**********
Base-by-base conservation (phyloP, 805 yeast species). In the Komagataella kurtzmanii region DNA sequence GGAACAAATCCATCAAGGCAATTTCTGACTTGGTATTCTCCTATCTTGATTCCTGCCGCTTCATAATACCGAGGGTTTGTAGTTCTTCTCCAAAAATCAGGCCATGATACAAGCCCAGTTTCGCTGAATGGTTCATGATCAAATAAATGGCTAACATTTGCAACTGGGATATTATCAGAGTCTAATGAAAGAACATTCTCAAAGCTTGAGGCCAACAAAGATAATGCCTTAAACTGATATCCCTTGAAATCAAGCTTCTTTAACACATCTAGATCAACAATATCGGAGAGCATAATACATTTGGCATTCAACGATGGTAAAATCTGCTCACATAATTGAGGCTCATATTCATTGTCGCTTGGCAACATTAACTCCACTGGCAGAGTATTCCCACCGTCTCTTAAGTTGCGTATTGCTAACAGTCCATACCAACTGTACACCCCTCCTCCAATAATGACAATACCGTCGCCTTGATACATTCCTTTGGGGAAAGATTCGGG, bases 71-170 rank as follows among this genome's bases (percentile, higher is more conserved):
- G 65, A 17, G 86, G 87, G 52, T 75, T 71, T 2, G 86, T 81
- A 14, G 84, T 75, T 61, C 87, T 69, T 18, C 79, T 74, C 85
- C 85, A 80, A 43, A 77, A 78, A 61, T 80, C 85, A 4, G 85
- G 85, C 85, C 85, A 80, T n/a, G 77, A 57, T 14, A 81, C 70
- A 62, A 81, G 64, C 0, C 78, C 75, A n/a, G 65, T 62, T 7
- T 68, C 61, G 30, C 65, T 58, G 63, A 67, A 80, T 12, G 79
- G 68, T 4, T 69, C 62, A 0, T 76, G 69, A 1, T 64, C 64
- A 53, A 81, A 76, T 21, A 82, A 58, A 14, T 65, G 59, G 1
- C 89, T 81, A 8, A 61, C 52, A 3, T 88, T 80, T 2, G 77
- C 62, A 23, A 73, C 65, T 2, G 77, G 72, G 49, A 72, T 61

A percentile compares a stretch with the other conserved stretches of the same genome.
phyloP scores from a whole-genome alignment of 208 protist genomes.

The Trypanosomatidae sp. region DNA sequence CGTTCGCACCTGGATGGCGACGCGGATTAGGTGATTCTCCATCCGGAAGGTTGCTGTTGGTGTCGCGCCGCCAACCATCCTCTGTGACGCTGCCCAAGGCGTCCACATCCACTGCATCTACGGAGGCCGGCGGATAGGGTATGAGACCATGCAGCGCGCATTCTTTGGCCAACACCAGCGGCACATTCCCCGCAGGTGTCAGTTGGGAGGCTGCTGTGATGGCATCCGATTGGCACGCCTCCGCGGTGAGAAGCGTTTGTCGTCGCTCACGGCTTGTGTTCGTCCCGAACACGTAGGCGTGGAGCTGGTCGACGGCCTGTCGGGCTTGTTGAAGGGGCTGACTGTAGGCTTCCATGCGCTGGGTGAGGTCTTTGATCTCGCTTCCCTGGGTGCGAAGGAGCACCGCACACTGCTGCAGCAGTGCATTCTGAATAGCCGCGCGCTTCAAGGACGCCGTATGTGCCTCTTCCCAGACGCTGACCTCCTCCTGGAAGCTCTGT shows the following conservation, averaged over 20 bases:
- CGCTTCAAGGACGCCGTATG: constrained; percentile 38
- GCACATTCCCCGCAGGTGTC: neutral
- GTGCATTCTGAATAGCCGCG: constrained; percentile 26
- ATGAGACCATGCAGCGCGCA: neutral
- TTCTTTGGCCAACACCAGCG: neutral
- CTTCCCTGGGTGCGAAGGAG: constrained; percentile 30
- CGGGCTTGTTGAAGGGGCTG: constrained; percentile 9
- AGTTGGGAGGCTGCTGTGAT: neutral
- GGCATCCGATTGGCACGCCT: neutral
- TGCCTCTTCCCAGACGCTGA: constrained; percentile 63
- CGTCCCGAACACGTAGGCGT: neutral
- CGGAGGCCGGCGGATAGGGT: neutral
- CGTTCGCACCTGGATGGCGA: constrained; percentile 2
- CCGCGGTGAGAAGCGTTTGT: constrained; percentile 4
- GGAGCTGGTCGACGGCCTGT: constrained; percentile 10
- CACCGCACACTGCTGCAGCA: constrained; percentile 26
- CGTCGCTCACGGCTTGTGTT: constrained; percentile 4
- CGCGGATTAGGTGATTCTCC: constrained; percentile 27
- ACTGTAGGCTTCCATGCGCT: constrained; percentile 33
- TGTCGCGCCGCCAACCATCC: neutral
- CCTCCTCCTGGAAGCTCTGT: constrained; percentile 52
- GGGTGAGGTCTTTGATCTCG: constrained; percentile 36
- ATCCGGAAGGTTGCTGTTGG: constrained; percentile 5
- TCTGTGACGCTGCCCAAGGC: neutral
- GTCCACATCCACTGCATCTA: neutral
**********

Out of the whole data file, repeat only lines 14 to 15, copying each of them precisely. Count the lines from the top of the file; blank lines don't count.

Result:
The Trypanosomatidae sp. region DNA sequence CGTTCGCACCTGGATGGCGACGCGGATTAGGTGATTCTCCATCCGGAAGGTTGCTGTTGGTGTCGCGCCGCCAACCATCCTCTGTGACGCTGCCCAAGGCGTCCACATCCACTGCATCTACGGAGGCCGGCGGATAGGGTATGAGACCATGCAGCGCGCATTCTTTGGCCAACACCAGCGGCACATTCCCCGCAGGTGTCAGTTGGGAGGCTGCTGTGATGGCATCCGATTGGCACGCCTCCGCGGTGAGAAGCGTTTGTCGTCGCTCACGGCTTGTGTTCGTCCCGAACACGTAGGCGTGGAGCTGGTCGACGGCCTGTCGGGCTTGTTGAAGGGGCTGACTGTAGGCTTCCATGCGCTGGGTGAGGTCTTTGATCTCGCTTCCCTGGGTGCGAAGGAGCACCGCACACTGCTGCAGCAGTGCATTCTGAATAGCCGCGCGCTTCAAGGACGCCGTATGTGCCTCTTCCCAGACGCTGACCTCCTCCTGGAAGCTCTGT shows the following conservation, averaged over 20 bases:
- CGCTTCAAGGACGCCGTATG: constrained; percentile 38